1. The interesting thing about covers on the production end is that most of the time marketing and sales rather than editorial teams have the bigger input in the design. It seems like there's a sound bite going around YA marketing groups that avid readers will choose books based on word of mouth and reviews, and so the cover should be designed to catch the eye of less-avid readers. That means sex, romance, headless bodies, photographs rather than illustrations, layered gowns, un-empowered females, etc., even when that doesn't reflect the nature of the story. The trouble is, I don't think the strategy is based on any kind of solid research, it's based on this "gut" feeling the teams have, or anecdotal evidence of success with individual books. I always wonder if in misrepresenting the product to the readers who would love the content, you lose as many or more customers as you snag with the sexy cover. I want statistical analysis; I want to see numbers proving this strategy really increases sales! Is the research out there?

  2. "I always wonder if in misrepresenting the product to the readers who would love the content, you lose as many or more customers as you snag with the sexy cover. I want statistical analysis; I want to see numbers proving this strategy really increases sales! Is the research out there?"

    My biggest question is related to this, and it's whether or not teens start to feel mislead and what reaction that causes when they pick up a cover with romance amped up and they find out there isn't romance in the story. I speak from the librarian side — I can't read every book in the library and sometimes, I DO have to go by the cover. Had I not read Cryer's Cross, and I had someone asking for a new paranormal romance, this would look right. But it's not. Then what happens when the teen comes back? They don't trust ME as an authority. I've lost their trust. Does it make me a poor librarian that I followed a cover? Maybe. But the reality is I don't have time to know everything in my library and that's how it works out sometimes.

    I want those stats too. I would be incredibly curious what goes on and what impact changes like these have.

    I heard once that hardcovers appeal to librarians/schools/gatekeepers, whereas the paperback covers are geared more toward a general audience. I don't know if I buy it, but there's that, too.

  3. I agree with you on the new Ship Breaker cover. Love it! Even though I couldn't get through that book, I still appreciate what the new cover does for the appeal of the story.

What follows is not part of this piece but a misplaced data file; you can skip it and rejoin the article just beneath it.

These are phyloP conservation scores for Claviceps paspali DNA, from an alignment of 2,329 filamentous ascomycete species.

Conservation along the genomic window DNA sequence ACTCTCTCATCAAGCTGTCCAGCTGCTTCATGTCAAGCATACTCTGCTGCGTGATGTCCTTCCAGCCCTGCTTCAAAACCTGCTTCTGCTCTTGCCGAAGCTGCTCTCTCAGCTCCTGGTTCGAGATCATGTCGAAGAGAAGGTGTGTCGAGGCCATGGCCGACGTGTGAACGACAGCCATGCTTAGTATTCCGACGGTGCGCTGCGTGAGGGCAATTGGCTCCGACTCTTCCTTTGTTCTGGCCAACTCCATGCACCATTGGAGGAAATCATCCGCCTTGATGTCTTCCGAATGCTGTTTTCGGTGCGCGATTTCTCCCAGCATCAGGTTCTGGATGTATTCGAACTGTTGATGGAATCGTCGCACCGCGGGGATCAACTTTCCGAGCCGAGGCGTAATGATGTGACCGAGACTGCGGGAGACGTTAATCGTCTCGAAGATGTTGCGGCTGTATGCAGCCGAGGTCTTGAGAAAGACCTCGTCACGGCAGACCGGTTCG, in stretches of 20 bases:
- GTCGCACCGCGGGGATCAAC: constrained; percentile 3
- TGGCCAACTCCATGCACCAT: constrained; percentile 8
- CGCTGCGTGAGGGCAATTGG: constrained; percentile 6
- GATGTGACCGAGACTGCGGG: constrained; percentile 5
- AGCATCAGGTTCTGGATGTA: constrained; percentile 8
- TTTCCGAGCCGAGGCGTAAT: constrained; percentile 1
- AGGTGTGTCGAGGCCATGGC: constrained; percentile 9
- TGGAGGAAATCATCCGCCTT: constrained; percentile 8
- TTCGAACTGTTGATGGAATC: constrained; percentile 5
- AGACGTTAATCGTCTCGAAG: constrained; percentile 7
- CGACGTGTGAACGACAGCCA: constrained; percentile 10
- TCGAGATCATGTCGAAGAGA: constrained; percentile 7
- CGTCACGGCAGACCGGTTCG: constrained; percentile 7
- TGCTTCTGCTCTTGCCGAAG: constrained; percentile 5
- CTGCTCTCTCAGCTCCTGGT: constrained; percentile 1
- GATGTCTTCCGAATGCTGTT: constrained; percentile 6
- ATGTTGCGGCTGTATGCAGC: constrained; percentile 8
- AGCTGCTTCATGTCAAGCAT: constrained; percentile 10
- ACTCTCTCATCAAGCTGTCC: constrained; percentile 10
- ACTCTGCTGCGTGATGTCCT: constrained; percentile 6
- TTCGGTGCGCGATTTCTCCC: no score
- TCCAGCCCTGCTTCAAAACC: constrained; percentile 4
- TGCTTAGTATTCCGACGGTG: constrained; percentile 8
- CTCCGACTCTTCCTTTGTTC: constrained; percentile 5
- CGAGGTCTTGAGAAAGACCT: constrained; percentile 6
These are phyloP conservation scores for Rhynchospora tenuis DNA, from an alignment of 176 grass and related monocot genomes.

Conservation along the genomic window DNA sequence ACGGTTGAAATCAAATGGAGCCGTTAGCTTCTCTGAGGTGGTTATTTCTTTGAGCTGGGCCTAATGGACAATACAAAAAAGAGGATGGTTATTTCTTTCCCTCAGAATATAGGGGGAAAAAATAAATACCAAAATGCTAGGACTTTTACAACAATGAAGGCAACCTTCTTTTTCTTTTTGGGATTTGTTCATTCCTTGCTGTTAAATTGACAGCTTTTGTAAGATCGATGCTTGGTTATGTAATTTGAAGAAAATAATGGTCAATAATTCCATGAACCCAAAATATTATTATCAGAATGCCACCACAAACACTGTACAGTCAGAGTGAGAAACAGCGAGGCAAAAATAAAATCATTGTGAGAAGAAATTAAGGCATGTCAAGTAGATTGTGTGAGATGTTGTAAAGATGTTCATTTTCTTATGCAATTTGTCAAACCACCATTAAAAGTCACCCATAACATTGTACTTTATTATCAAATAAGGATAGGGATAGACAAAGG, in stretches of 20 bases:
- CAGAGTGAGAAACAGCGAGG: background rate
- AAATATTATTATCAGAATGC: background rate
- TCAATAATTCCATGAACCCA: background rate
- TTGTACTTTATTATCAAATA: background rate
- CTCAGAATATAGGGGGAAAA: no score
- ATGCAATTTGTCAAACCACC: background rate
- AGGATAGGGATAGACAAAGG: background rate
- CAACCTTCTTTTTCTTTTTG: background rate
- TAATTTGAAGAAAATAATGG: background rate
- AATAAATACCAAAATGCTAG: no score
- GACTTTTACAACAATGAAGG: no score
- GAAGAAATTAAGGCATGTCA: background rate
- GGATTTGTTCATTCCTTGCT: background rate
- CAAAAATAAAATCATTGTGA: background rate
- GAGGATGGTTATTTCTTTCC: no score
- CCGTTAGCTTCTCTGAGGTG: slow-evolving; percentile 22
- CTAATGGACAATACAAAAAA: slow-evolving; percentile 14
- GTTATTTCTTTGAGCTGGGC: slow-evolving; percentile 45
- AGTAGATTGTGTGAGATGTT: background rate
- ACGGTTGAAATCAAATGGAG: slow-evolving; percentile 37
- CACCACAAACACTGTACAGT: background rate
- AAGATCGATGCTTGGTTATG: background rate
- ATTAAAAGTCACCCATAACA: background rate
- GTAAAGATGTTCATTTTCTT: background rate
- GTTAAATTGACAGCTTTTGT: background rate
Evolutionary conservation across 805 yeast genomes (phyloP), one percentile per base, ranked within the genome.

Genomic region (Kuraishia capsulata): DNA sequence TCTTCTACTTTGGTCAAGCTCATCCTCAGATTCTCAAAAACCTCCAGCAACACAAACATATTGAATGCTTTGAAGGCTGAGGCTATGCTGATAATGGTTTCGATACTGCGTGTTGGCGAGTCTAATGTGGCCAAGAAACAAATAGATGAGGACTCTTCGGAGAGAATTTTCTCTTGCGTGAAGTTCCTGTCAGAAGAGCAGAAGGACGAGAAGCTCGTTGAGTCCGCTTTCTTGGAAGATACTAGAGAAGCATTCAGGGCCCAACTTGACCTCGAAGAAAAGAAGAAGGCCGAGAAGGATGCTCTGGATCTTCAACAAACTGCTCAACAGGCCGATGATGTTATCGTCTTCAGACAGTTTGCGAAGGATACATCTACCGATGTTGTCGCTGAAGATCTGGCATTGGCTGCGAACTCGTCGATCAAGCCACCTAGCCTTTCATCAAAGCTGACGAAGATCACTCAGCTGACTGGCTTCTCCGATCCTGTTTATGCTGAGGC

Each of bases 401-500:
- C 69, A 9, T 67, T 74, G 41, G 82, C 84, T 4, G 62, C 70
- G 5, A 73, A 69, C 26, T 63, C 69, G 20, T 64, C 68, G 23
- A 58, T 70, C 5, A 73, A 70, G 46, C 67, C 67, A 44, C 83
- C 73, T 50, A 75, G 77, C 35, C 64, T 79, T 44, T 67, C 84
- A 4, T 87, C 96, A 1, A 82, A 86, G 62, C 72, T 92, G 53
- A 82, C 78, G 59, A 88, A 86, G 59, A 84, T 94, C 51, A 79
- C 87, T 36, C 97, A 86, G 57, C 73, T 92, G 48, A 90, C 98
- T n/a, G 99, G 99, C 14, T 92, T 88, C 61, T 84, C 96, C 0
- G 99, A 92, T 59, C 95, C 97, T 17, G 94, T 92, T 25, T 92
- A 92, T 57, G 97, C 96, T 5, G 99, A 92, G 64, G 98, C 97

4. I agree with you about the new Cryer's Cross cover–I really dislike it. The original is absolutely perfect for the book and it appeals to both guys and girls. I've actually noticed more of my boys in class that are interested in Cryer's Cross than girls, but with the new cover I know that would change. I won't buy the paperback copy b/c of the cover.

    I also agree about the way romance is portrayed. It seems like the people who are working on covers are losing their touch and getting lazy. How hard is it to grab a couple models and pose them? It's not. It takes time, effort and creativity to come up with something like the original Cryer's Cross cover or the original Laini Taylor cover.

  5. A comment about what you wrote about the original Lips Touch cover: "It's less that it's not appealing, but more that it is an illustrated cover and that makes it read like it's geared toward a younger readership (despite the flames)."

    That's possible, I suppose, but, although I haven't read this book, I can tell you one YA group it'd probably attract: graphic novel readers. The graphic novel lover in me saw that cover and went "ooh, pretty." There's something about it that makes me think of the art in some volumes of Neil Gaiman's Sandman.

  6. I think unless a cover works really poorly for a book I don't see the need to change it between a hardcover and paperback release. I can understand if the book didn't sell and publishers feel the change will help with that. BUT, if the change happens it should at least happen in a way that will help whatever the percieved problem was honestly. In the case of Cryer's Cross it seems they changed that cover to sell the book period it's deceptive. I would think ultimately it won't helpin the end as people who purchase it expecting a romance and get a horror would be less inclined to pick up McMann's books again. Of course this hurts the author who has absolutely nothing to do with the cover decision at all. UGH, what a hot mess all the way around.

  7. I agree, Elizabeth, I'd like to see those stats, too, and read what those focus groups have to say about cover art. I demand to know why the increase of Sad Girls in Pretty Dresses are all over the friggin place, too.

    Egad, that Cryer's Cross makeover. I think what bothers me the most about it is the fact that it looks like a sci-fi book, because surely that girl lying on the ground is a Cylon. She looks just like a robot.

    I disagree about the Ship Breaker cover. I've always loved the original hardcover version — the scrawl, the color scheme, the simplicity. I loved how all of those elements worked together and made me curious to know what the title meant. As for the pb version, I have never been a fan of floaty eyes. Just say no to floaty eyes!